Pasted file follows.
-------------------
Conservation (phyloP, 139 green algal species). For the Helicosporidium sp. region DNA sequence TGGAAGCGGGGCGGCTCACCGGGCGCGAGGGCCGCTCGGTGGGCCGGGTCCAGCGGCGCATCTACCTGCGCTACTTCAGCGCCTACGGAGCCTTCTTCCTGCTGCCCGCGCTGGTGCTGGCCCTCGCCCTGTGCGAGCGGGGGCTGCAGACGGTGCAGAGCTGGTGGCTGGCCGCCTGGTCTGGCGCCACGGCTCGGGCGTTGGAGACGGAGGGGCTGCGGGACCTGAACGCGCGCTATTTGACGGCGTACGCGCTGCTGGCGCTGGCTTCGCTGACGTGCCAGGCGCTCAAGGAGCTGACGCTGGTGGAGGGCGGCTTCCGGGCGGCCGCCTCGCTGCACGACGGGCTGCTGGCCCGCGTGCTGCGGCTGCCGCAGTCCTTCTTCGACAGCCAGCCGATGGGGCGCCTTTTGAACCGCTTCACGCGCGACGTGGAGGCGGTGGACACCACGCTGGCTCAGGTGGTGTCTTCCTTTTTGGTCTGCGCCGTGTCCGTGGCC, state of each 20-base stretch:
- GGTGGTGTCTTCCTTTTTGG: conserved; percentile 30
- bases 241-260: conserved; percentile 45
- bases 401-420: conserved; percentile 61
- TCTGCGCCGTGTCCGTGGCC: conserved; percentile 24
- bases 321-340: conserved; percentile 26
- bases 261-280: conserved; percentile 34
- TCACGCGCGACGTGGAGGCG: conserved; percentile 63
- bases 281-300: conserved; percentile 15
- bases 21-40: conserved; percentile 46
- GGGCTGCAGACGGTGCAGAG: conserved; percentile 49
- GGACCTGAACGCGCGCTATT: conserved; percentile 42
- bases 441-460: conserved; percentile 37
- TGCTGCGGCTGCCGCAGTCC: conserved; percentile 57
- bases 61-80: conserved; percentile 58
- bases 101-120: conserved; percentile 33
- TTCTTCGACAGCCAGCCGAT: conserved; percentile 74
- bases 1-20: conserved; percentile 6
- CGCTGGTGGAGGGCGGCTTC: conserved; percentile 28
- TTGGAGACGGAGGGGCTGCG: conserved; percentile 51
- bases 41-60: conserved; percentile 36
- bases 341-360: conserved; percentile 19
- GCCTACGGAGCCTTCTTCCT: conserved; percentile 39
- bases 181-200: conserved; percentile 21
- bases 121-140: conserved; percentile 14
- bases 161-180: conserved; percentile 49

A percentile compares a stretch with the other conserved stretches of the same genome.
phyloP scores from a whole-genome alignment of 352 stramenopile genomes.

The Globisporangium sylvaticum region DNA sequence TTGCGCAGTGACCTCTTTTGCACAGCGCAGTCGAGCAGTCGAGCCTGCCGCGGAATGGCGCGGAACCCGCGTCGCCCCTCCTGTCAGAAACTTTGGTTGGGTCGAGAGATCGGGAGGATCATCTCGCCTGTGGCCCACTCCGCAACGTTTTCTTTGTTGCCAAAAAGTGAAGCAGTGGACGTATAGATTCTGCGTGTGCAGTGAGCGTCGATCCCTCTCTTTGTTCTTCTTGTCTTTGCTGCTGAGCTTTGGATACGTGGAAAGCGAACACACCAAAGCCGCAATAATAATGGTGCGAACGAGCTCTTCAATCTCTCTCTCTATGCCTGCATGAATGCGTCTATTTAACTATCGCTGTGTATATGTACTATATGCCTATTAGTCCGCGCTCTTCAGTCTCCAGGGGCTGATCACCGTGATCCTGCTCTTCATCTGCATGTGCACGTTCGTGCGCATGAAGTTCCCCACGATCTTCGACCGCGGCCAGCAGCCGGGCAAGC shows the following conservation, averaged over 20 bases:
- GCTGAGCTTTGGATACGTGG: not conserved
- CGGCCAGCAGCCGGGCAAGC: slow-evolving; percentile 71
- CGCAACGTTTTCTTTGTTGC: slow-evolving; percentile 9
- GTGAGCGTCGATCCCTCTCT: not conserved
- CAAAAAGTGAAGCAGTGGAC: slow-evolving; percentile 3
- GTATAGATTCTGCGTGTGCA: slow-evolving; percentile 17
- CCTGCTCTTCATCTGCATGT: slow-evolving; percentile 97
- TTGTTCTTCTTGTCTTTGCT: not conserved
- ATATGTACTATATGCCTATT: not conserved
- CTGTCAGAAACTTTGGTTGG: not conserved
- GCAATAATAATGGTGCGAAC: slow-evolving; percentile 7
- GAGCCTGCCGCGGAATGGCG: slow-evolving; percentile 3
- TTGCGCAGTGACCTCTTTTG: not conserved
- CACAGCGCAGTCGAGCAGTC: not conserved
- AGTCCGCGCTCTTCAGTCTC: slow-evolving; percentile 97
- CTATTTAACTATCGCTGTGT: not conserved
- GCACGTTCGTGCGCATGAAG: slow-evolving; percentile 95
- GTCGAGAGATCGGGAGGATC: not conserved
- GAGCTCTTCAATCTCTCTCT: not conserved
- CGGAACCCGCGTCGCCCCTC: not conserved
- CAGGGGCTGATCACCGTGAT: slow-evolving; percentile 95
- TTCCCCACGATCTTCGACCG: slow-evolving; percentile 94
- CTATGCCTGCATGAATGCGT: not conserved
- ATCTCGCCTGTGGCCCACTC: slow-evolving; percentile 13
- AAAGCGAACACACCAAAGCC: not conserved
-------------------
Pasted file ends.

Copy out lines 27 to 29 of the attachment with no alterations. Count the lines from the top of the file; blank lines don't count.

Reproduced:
A percentile compares a stretch with the other conserved stretches of the same genome.
phyloP scores from a whole-genome alignment of 352 stramenopile genomes.

The Globisporangium sylvaticum region DNA sequence TTGCGCAGTGACCTCTTTTGCACAGCGCAGTCGAGCAGTCGAGCCTGCCGCGGAATGGCGCGGAACCCGCGTCGCCCCTCCTGTCAGAAACTTTGGTTGGGTCGAGAGATCGGGAGGATCATCTCGCCTGTGGCCCACTCCGCAACGTTTTCTTTGTTGCCAAAAAGTGAAGCAGTGGACGTATAGATTCTGCGTGTGCAGTGAGCGTCGATCCCTCTCTTTGTTCTTCTTGTCTTTGCTGCTGAGCTTTGGATACGTGGAAAGCGAACACACCAAAGCCGCAATAATAATGGTGCGAACGAGCTCTTCAATCTCTCTCTCTATGCCTGCATGAATGCGTCTATTTAACTATCGCTGTGTATATGTACTATATGCCTATTAGTCCGCGCTCTTCAGTCTCCAGGGGCTGATCACCGTGATCCTGCTCTTCATCTGCATGTGCACGTTCGTGCGCATGAAGTTCCCCACGATCTTCGACCGCGGCCAGCAGCCGGGCAAGC shows the following conservation, averaged over 20 bases: